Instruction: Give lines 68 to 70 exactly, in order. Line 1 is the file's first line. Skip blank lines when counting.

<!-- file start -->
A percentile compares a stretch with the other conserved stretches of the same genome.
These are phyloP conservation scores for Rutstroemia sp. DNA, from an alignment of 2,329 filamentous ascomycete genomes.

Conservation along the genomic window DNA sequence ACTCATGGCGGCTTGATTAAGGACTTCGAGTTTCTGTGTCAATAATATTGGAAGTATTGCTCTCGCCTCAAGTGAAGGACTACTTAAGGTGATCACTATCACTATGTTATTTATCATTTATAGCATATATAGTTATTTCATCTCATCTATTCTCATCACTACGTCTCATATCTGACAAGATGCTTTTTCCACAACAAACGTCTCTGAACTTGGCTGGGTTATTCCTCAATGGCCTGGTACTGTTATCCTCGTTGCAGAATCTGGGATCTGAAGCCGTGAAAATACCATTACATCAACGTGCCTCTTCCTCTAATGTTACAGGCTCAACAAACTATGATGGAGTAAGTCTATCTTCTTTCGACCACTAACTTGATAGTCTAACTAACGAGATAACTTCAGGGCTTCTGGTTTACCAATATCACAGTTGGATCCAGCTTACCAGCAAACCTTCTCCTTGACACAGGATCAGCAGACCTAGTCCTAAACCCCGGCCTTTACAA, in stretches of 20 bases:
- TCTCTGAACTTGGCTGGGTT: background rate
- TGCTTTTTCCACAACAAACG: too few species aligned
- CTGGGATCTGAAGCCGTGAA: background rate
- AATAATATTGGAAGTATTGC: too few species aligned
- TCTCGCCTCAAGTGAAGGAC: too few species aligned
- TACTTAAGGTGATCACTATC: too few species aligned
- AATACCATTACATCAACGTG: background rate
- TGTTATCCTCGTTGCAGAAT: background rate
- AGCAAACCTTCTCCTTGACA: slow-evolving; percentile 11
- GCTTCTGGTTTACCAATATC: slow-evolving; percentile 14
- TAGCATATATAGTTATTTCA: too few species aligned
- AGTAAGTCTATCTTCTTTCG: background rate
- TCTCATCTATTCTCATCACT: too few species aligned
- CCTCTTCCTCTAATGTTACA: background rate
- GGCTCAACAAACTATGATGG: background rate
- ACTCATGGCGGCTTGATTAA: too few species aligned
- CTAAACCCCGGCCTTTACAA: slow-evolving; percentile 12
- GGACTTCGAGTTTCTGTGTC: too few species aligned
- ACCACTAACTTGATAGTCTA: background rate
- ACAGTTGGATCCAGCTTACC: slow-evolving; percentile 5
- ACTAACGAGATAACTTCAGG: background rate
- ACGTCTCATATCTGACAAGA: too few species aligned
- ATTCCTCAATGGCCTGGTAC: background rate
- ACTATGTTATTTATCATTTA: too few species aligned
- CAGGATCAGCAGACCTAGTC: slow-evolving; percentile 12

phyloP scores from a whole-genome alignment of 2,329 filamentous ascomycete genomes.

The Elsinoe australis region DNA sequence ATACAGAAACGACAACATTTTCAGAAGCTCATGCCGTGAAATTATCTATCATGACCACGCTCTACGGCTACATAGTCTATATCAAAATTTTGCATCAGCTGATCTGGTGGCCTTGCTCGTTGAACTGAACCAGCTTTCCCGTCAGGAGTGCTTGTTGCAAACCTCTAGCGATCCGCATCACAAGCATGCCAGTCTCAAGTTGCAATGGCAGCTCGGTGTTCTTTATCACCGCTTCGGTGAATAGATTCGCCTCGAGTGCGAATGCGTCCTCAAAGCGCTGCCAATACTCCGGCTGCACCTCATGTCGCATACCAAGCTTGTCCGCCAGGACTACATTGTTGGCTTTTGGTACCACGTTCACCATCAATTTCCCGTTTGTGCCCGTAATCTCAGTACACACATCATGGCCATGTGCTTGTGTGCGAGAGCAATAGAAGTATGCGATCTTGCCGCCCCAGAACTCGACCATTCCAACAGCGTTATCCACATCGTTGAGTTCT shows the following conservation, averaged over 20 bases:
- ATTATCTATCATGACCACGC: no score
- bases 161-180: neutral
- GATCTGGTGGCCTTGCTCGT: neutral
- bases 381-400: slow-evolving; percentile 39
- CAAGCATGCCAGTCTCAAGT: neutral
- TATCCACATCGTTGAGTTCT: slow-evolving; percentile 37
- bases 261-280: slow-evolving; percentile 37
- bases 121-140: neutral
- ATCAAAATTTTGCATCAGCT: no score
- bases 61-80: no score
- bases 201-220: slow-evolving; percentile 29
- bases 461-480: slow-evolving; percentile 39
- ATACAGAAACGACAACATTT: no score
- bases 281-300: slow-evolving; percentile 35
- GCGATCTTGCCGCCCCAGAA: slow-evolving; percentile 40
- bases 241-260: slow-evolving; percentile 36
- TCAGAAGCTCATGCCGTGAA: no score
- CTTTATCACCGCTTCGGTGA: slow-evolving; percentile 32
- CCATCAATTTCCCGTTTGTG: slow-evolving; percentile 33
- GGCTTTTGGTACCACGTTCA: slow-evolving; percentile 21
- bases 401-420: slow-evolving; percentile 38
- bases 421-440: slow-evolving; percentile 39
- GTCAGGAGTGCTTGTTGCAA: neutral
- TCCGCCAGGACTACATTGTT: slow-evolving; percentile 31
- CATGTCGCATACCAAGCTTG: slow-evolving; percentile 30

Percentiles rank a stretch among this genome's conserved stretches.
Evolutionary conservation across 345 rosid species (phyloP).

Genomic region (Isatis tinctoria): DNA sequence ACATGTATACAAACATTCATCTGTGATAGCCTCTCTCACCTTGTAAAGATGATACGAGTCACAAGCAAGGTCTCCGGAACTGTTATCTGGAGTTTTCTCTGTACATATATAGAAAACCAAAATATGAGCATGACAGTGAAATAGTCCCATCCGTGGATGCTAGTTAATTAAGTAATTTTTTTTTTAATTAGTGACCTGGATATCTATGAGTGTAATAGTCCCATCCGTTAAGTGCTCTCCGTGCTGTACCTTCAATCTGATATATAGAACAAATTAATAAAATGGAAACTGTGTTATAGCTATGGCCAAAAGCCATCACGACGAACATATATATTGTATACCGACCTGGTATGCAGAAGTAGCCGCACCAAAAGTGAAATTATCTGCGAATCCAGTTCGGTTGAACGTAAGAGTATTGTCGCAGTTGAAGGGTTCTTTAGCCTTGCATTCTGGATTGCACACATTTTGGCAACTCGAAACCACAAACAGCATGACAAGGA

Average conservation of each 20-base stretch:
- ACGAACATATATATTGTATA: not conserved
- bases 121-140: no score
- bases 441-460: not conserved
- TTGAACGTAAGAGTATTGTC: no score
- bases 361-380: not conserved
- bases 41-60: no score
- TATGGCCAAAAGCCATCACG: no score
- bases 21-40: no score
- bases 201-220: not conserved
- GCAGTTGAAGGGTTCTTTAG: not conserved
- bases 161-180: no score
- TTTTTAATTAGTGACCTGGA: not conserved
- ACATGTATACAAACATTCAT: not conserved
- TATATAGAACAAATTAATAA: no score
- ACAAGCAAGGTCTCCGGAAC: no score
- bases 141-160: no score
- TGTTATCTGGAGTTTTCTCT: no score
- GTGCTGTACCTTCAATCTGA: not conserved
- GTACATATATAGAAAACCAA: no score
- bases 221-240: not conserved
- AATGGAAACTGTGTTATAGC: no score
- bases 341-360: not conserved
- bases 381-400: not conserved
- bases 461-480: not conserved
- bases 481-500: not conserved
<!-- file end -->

- bases 201-220: not conserved
- GCAGTTGAAGGGTTCTTTAG: not conserved
- bases 161-180: no score